66     webserver     [datastore3] webserver/webserver.vmx       ubuntu64Guest      vmx-08
~ # vim-cmd vmsvc/get.snapshotinfo 50
(vim.vm.SnapshotInfo) {
   dynamicType = <unset>,
   currentSnapshot = 'vim.vm.Snapshot:50-snapshot-7',
   rootSnapshotList = (vim.vm.SnapshotTree) [
      (vim.vm.SnapshotTree) {
         dynamicType = <unset>,
         snapshot = 'vim.vm.Snapshot:50-snapshot-7',
         vm = 'vim.VirtualMachine:50',
         name = "working",
         description = "",
         id = 7,
         createTime = "2014-12-16T01:27:35.7054Z",
         state = "poweredOn",
         quiesced = false,
         backupManifest = <unset>,
         replaySupported = false,
      }
   ],
}
~ # vim-cmd vmsvc/snapshot.revert 50 7 suppressPowerOff
Revert Snapshot:
|-ROOT
--Snapshot Name        : working
--Snapshot Id        : 7
--Snapshot Desciption  :
--Snapshot Created On  : 12/16/2014 1:27:35
--Snapshot State       : powered on

This works and now all I need is to somehow automate and schedule this.

Get the 3ware 9650SE working with ESXi 5.x

At the office we recently built two white box, built it yourself servers (lego’s). I called them Lego’s due to the fact they are build your own types and not OEM. For each of these powerhouse systems we got 3ware 9650SE RAID controllers (3ware 9650SE-4LPML PCI Express Lanes: 4 SATA II Controller Card RAID Levels 0, 1, 5, 10, Single Disk, JBOD, KIT).

After getting ESXi 5.x installed to a USB Stick to boot from I encountered an issue where the 3ware controller was not recognized by the system. Well this could only be one thing. Drivers.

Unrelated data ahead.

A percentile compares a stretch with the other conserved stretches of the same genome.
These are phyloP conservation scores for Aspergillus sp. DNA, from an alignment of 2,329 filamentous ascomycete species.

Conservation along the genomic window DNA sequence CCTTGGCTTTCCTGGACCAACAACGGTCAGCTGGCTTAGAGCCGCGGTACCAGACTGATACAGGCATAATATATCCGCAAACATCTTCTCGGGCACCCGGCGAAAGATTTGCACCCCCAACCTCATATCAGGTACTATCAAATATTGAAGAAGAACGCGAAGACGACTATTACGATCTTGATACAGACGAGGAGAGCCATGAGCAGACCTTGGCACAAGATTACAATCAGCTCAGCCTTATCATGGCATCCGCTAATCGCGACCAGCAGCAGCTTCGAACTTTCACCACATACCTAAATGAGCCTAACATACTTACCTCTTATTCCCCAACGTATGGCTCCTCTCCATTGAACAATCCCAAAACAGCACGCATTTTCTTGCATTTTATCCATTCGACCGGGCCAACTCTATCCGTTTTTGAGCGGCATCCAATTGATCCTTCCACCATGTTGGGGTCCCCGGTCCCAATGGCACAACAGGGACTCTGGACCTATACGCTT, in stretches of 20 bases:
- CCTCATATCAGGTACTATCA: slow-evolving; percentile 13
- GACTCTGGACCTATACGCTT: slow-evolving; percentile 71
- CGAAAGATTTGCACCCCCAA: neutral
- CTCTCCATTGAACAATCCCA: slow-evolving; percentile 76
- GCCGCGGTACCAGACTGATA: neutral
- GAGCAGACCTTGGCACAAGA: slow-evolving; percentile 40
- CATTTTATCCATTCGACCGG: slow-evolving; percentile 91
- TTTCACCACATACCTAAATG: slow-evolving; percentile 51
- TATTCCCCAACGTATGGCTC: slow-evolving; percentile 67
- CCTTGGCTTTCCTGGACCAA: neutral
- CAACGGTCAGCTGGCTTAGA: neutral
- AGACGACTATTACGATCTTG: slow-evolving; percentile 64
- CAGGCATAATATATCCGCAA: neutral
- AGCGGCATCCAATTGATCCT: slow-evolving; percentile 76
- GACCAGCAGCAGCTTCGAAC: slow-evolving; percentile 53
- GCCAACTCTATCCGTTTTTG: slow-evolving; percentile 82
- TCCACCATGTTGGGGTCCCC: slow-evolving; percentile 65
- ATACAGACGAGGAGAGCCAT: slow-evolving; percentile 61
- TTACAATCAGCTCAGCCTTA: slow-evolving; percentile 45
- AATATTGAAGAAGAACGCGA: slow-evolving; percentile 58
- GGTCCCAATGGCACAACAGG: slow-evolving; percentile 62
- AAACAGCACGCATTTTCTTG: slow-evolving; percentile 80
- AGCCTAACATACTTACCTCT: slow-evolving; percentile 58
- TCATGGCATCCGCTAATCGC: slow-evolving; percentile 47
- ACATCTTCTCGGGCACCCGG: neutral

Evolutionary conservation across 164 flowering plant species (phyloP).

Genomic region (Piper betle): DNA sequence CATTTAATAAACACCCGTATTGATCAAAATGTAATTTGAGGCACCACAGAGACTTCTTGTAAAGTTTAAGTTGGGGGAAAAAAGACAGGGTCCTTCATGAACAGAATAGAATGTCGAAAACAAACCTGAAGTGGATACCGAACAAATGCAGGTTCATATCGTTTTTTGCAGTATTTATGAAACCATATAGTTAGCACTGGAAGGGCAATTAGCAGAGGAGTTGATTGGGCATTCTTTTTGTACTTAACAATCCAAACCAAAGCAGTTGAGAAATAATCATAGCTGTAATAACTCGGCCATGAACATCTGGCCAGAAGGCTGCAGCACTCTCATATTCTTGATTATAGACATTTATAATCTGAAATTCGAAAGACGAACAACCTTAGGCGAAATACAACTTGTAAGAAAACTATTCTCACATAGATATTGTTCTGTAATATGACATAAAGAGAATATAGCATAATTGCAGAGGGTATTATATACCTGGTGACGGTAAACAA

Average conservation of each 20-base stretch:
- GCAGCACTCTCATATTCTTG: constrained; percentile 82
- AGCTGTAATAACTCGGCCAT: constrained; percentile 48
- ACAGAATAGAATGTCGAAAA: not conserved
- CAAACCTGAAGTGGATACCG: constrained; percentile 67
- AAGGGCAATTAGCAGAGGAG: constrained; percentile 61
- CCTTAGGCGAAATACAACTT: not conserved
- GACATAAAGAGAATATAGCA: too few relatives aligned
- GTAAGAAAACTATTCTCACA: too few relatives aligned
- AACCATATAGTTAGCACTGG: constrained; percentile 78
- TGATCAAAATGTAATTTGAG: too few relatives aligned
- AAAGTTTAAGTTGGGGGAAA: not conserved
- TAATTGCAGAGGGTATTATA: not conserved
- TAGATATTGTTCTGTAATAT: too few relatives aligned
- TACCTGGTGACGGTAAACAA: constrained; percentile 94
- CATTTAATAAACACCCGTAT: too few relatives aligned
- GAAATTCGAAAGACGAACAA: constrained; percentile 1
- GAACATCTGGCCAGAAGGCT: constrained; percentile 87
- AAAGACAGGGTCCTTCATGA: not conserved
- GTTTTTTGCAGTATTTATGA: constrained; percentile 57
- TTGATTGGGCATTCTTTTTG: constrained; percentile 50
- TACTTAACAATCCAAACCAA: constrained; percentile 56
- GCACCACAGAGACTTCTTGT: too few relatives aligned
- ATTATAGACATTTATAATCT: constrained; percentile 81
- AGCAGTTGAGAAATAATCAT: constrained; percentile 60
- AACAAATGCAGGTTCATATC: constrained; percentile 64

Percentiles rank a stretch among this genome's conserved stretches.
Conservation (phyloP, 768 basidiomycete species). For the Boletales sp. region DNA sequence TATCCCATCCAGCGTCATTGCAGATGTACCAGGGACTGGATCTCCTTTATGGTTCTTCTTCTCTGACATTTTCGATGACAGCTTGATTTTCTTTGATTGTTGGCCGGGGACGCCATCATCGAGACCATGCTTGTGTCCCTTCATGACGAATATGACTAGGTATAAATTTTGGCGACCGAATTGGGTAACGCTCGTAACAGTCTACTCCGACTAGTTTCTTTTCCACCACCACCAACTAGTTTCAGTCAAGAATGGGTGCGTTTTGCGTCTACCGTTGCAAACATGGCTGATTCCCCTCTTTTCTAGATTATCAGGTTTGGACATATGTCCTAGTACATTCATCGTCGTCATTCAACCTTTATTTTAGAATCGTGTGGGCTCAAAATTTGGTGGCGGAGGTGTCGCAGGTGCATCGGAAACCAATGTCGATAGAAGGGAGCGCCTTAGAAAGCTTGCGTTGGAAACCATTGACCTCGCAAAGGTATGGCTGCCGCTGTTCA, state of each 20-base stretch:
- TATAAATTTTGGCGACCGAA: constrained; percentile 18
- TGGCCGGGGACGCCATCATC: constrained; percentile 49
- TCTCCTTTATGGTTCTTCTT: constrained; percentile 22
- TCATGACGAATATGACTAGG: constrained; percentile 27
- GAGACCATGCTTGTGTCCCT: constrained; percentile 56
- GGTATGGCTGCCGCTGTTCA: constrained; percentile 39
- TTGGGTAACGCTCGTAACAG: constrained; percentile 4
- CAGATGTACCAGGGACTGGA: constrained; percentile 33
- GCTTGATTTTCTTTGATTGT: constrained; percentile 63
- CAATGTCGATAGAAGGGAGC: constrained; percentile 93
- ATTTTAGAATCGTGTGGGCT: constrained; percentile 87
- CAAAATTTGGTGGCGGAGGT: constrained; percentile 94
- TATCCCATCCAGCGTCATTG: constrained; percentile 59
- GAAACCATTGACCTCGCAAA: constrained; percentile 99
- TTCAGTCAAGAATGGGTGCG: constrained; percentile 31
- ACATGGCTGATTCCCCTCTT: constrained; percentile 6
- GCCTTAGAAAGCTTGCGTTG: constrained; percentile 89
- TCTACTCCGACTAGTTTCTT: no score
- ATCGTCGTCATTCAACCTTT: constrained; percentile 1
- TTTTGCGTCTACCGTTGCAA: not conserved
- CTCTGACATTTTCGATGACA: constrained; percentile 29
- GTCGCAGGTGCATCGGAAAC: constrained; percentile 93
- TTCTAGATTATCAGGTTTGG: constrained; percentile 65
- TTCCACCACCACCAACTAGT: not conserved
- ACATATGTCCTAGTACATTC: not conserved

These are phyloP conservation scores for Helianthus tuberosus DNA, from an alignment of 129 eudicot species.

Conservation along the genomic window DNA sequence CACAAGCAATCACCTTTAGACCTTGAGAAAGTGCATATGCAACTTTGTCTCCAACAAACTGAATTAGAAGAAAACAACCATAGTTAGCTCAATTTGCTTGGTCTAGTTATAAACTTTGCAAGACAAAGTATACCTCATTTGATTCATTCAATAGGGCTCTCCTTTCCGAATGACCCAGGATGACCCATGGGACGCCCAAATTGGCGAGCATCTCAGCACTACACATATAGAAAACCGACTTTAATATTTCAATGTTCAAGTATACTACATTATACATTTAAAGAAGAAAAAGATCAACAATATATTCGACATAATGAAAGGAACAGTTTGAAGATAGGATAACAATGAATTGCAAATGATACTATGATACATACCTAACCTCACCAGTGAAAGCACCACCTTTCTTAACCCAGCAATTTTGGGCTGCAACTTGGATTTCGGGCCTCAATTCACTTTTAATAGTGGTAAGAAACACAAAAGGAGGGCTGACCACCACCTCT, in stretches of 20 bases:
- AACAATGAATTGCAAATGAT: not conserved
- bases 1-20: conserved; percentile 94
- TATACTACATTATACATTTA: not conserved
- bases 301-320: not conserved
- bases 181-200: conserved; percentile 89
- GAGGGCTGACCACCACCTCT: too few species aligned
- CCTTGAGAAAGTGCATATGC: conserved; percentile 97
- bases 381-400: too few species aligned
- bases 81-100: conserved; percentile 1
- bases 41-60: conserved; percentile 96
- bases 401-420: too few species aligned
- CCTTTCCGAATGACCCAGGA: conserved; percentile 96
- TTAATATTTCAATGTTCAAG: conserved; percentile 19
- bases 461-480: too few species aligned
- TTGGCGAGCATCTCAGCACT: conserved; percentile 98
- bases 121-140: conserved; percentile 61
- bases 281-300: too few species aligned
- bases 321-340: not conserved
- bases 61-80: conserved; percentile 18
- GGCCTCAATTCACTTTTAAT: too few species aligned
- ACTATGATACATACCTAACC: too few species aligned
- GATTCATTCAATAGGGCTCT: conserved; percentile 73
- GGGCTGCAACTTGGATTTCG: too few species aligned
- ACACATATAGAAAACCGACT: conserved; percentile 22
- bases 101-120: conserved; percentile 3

This is where installing of the controller driver fun begins.

I first navigated to the LSI website and their support page to download the drivers for these controllers. Where I was able to find drivers for VMware ESXi 5.0 update 1 driver for 9650SE/9690SA

After downloading the zip archive of the driver, I extracted and used WinSCP to upload the drivers to the /tmp directory of my ESXi 5.x hosts.

I then logged into the ESXi 5.x using SSH with Putty.

After changing my directory to /tmp I ran the following command:

esxcli software vib install -v /tmp/scsi-3w-9xxx-2.27.08.036-1OEM.500.0.0.472560.x86_64.vib

Soon after I got the following messages:

Installation Result
Message: The update completed successfully, but the system needs to be rebooted for the changes to be effective.
Reboot Required: true
VIBs Installed: LSI_bootbank_scsi-3w-9xxx_2.27.08.036-1OEM.500.0.0.472560
VIBs Removed:
VIBs Skipped:

After the install I followed the instruction to reboot and after the systems were up and running again I was able to see the controller and create my new data-stores.

Link(s):

https://my.vmware.com/web/vmware/details?productId=242&downloadGroup=DT-ESXi50-SAS-3w9xxx-22708036

Goodbye Configuration Issues Warning

So you are running VMware ESXi 5 and enabled remote and local shell access.
What you have found by doing this is a nice warning screen like the screenshot below waiting for you each and every time you are logged in.

Getting rid of this is simple.

Go to your host, click the configuration tab, click “advanced settings”, go to UserVars” and scroll all the way down to “UserVars.SuppressShellWarning” change the value from 0 to 1.